It is possible, but by no means certain, that you may be able to remember when the Royal Mail used to deliver mail in the morning.
I struggle to remember such Utopian events, but if my memory is deficient, my imagination remains rampant.
I'm sure I can remember a time when you could almost set your clock by :-
the postman, or
the newspaper boy.
(I can even remember the baker, with his horse and cart. Leonard, was his name. And (as a young boy) I admired him enormously, because wherever he was, if he whistled, his horse would come trotting down the road, towing its cart, to where he was.)
Each turned up at almost exactly the same time each morning, come rain or shine; hell or high water.
And part of the pride of their job was in knowing that you could rely upon them, to not only deliver their own particular commodity and service, but also to do it with such courteous efficiency and regularity that you instinctively knew that if you saw one of them at a particular spot on their round, you were either on time for work, or late. And, be assured of a cheery 'Good Morning'.
But now ~ the postman turns up at any time during daylight hours. (maybe)
He may arrive a 8:45am: but that is very unlikely.
He may condescend to ram an assortment of unassociated junk (in accompaniment with a letter addressed to yourself, your wife or a family member) through your letterbox at anytime during the course of the morning: but never at the same time on two consecutive mornings.
Or, he may, weather and social commitments permitting, stroll around during the afternoon.
Now please don't imagine that I am having a go at the individual postman.
I may not be particularly bright, but I am sufficiently au fait with the current order of things to recognise that such diabolical ineptitude and inefficiency has only emerged with the advent of 'management'.
In the days when things worked efficiently, managers organised the work programmes and allowed the workforce to implement in an efficient manner.
Nowadays, such woeful stupidity is unacceptable to a management structure that has no idea what it is doing, where or how it is doing it, or what it is doing which prevents it from being in any manner, efficient.
So the postman turns up at any time. Or alternatively, not at all.
They deliver parcels subject to a different process to the mail that they deliver.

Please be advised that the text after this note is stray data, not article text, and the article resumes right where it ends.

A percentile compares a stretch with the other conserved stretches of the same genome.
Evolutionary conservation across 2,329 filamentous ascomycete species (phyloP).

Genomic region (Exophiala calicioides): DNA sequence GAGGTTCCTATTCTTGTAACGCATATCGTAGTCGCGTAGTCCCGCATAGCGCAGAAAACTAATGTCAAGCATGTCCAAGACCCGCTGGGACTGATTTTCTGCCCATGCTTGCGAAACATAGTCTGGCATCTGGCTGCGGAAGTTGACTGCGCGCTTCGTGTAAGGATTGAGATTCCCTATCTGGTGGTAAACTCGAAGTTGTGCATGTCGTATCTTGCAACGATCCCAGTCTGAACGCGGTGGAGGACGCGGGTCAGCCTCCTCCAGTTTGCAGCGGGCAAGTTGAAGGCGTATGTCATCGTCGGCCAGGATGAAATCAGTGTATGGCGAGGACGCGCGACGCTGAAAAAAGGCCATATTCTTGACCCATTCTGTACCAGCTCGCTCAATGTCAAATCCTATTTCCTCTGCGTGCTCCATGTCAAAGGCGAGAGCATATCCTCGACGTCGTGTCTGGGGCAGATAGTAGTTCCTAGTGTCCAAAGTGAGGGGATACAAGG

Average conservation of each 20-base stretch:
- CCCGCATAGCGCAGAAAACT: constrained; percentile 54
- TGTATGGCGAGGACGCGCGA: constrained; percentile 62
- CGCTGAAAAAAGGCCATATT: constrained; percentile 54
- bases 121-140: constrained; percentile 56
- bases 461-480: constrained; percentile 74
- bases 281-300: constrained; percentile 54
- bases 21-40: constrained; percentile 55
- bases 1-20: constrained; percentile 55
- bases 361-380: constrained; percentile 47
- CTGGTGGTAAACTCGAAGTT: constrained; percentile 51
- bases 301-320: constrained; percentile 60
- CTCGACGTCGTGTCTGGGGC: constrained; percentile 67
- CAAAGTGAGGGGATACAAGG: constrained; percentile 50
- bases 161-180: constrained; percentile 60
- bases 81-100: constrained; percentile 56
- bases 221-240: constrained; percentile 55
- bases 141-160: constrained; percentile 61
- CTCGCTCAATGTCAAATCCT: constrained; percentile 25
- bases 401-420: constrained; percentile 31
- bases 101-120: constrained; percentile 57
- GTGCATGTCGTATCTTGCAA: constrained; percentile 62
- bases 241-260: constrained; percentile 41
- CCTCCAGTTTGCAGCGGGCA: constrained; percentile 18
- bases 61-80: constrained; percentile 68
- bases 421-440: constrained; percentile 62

That this necessitates two deliveries to the same address, on the same day, but at totally different times, seems to have escaped the perception of the (diabolically inept) 'enlightened-management'.
Consequently, it is no longer sufficient for the householder or business man to be available to receive mail or parcel at a prescibed time in the morning.
Now, it is necessary to wait in all day, in the hope that the mail &/or the parcel that they are waiting for, may turn up. And, if they inadvertently forget that the parcel and the mail are delivered at different times, and having watched the postman pass them by, they decide that this will be an auspicious moment to visit the loo, they can be sure that the instant their backside touches the toilet seat, the postman will push a pre-filled-in red card through their letter box telling them that they can pick up their parcel from the collection depot, fourteen miles away, any time, following a period of 24 hours.
So now they have not only pre-paid for the postage: they've also got to pay the fuel and vehicle maintenance costs, to go and collect the parcel that they were patiently waiting in for.
I'm convinced that the Royal Mail does it deliberately. It's a conspiracy of Grecian proportions !!
They are determined to bankrupt themselves with all manner of inefficient practices that the courier firms wouldn't even contemplate. Then, when the courier firms are all that's left to deliver our mail and parcels, the public will be held to ransom by companies committed to the accumulation of the 'fast-buck', rather than the the provision of a service.
Thank goodness I'm twilight, rather than emergent.
But it is b****y annoying, because I do buy a lot of goods from the internet.
Perhaps I'll have to revert to last century practices and go shopping in the High Street, instead.
Good Heavens: now that is an archaic thought